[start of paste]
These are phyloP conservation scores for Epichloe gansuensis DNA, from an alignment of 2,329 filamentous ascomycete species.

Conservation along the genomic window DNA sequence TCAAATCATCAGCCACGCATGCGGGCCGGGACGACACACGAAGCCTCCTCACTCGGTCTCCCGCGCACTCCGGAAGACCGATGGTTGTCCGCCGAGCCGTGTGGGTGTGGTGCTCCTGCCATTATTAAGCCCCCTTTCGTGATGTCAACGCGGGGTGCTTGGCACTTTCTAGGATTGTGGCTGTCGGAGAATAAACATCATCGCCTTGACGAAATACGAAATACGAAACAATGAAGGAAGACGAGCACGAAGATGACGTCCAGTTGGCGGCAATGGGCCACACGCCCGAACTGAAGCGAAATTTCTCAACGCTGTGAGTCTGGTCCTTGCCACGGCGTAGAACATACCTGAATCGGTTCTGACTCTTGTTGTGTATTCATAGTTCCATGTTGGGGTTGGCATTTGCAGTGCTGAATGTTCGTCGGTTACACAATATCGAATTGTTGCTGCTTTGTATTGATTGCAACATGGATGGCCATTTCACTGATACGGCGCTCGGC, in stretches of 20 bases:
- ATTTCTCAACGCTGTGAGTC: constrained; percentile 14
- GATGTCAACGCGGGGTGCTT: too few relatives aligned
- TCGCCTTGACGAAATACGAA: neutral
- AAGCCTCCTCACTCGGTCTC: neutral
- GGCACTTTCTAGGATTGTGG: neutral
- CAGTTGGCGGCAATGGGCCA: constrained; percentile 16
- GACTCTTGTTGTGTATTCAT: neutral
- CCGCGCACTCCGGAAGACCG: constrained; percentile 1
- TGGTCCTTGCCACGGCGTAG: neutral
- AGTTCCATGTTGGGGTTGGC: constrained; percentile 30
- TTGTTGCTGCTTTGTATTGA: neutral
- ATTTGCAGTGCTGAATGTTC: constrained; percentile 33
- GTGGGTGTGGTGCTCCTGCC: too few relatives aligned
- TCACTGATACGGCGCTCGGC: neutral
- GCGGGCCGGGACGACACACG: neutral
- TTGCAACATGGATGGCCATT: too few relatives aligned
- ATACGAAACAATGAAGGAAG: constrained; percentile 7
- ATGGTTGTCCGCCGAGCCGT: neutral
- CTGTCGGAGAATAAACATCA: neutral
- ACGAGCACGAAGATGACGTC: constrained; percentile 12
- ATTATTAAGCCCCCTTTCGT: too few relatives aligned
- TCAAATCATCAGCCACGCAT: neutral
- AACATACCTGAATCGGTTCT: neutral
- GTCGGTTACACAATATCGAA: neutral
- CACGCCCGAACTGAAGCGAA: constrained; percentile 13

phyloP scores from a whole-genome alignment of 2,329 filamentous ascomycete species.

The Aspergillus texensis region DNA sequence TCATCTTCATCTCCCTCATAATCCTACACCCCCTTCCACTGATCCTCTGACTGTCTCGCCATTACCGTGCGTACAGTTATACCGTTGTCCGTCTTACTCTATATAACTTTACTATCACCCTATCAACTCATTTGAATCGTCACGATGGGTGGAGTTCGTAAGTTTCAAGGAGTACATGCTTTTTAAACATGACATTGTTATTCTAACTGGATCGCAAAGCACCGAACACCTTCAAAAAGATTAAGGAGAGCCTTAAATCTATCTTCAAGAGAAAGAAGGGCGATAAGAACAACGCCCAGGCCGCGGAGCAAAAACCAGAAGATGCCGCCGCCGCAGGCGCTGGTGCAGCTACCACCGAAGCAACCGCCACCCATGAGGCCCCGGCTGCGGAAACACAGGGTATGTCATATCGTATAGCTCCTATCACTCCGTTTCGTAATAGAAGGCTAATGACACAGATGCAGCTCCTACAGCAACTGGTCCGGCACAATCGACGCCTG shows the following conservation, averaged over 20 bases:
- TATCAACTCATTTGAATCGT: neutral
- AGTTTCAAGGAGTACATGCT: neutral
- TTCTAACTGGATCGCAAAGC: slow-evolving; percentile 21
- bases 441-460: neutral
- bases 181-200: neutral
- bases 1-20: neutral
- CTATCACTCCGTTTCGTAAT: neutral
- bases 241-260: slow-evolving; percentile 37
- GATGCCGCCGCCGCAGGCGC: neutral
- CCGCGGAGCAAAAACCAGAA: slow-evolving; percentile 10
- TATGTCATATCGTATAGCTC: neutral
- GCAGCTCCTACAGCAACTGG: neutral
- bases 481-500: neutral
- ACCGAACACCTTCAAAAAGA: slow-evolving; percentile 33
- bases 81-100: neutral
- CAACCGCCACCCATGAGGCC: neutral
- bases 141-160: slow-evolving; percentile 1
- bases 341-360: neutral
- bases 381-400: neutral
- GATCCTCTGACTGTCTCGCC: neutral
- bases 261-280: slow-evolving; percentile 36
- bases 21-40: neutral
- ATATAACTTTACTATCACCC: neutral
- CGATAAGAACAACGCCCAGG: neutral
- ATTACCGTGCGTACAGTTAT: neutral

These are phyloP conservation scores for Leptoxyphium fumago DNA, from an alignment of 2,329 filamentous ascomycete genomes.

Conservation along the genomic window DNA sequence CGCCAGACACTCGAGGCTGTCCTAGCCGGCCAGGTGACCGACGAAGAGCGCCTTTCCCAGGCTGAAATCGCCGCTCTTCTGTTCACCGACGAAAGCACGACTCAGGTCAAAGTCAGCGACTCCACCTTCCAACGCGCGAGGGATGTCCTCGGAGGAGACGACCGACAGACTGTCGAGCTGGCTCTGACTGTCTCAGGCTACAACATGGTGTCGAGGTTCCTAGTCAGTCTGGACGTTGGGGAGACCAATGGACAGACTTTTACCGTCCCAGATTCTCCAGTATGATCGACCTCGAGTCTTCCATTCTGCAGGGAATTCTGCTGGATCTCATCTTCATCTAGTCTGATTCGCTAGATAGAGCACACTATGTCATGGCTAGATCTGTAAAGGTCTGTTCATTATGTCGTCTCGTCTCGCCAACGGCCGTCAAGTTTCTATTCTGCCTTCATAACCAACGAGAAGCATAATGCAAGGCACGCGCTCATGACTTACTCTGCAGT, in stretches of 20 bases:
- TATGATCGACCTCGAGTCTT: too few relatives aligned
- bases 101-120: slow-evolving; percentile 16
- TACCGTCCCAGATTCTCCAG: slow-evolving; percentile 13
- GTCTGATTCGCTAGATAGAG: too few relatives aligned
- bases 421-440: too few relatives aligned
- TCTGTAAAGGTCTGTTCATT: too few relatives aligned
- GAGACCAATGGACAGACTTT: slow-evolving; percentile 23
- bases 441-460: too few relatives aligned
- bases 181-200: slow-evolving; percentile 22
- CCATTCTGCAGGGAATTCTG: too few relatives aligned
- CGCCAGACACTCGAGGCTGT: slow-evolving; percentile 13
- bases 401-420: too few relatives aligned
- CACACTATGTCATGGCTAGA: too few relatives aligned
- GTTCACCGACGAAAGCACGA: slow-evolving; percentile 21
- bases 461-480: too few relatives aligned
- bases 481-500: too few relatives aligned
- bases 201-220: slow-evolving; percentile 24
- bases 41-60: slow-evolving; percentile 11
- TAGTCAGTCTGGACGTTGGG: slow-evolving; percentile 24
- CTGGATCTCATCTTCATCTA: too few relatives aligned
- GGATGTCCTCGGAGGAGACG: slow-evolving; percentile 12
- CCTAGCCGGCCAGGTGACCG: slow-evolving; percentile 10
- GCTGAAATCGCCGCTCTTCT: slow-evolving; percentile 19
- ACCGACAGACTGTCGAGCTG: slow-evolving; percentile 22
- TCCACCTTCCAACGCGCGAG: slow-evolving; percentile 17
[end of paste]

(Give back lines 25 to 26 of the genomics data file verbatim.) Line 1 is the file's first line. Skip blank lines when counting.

- AACATACCTGAATCGGTTCT: neutral
- GTCGGTTACACAATATCGAA: neutral